3 tablespoons flour
2 ½ teaspoons salt, divided
2 teaspoons white pepper, divided
1 cup bottled clam juice
½ cup dry white wine
2 tablespoons sherry
2 cups heavy cream
8 ounces Monterey Jack cheese, grated, divided
6 ounces fresh spinach
1 pound shrimp, peeled and deveined
1 pound bay scallops
¾ pound cod, haddock, or other white fish fillets, cut into 1-inch cubes
½ pound lump crab meat
1 tablespoon chopped fresh flat-leaf parsley
1. Mix the topping ingredients together. Set aside.
2. Preheat the oven to 375 degrees. Lightly coat a 9-by-13-inch casserole dish with cooking spray.
3. Cook the lasagna noodles according to package instructions. Drain, rinse with cold water, and lay the noodles flat on a baking sheet.
4. In a small saucepan over medium-high heat, melt butter. Add shallots and bell pepper; saute 3 minutes or until tender. Reduce heat to medium and whisk in flour, 1 ½ teaspoons salt and 1 teaspoon pepper. Cook 2 minutes, whisking.
5. Add clam juice, wine and sherry and cook, whisking, until a light sauce forms, 2-3 minutes. Add cream and cook, whisking frequently, until sauce thickens, about 5 minutes. Off heat, add 1 cup cheese and spinach; cook until wilted.
6. Rinse seafood and pat dry. In a large bowl, combine the seafood with parsley and 1 teaspoon each salt and pepper. Fold in 1 cup of the sauce.
7. Spread a heaping 1/3 cup seafood mixture on each noodle, leaving a ½-inch border on edges. Roll up each noodle.
8. Spread ½ cup sauce in the casserole. Arrange the lasagna rolls, seam-side down, in a snug single layer. Top with remaining sauce. Sprinkle with 1 cup cheese and crumb topping. Cover with foil, and bake 30 minutes, until bubbling and just cooked through.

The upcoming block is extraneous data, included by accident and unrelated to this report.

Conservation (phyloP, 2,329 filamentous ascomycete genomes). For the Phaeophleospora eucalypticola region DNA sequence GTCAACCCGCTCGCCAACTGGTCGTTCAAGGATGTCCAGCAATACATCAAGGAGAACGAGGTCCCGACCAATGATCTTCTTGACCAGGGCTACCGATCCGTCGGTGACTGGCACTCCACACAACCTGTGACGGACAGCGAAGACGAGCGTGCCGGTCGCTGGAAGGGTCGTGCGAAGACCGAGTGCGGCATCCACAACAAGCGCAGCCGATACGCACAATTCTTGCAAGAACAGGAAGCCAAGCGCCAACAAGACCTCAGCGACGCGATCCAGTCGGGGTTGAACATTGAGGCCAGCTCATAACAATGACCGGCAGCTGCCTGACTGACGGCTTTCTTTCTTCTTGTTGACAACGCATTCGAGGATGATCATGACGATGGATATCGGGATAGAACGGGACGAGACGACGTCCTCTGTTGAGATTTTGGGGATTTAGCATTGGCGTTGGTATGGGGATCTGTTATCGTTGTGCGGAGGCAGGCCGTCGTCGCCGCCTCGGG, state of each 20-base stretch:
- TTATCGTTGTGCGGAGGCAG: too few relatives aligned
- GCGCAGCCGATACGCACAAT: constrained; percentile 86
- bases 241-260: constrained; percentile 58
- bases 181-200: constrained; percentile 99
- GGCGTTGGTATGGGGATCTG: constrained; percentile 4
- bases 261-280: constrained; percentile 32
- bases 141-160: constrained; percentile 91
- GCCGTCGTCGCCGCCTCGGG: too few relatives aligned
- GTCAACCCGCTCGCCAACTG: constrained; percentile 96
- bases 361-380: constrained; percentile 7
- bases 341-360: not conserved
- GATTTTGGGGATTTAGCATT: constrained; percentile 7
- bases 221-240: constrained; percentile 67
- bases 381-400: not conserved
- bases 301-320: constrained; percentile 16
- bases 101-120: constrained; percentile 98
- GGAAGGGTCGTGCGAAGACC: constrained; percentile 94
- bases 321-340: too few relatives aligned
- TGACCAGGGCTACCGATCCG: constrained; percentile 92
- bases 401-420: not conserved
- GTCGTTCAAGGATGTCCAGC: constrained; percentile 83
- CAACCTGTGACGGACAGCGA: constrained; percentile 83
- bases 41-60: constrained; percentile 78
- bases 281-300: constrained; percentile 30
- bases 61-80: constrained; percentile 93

9. Preheat broiler. Remove foil; broil casserole until crumbs are browned, 3-5 minutes. Let stand 5 minutes before serving.
“The Casserole Queens Cookbook,” (Clarkson Potter, 208 pages, $17.99)
Mac the Goat
1 pound pasta
6 cups milk
6 tablespoons butter
8 tablespoons flour
2 teaspoons salt
8 ounces Jack cheese, shredded
8 ounces chevre
½ cup chopped scallions
1 cup panko breadcrumbs
Olive oil, for drizzling
1. Cook pasta and drain. Preheat oven to 450 degrees.
2. Heat milk in a heavy pot until warm, but not boiling.
3. Melt the butter over medium heat in another pot. Add flour and cook, whisking constantly, for about 3 minutes.
4. Off heat, slowly add the warm milk to the butter-flour mixture, ½ cup at a time, whisking constantly. If you add it too quickly, the sauce will not thicken; too slowly, and it will thicken too quickly.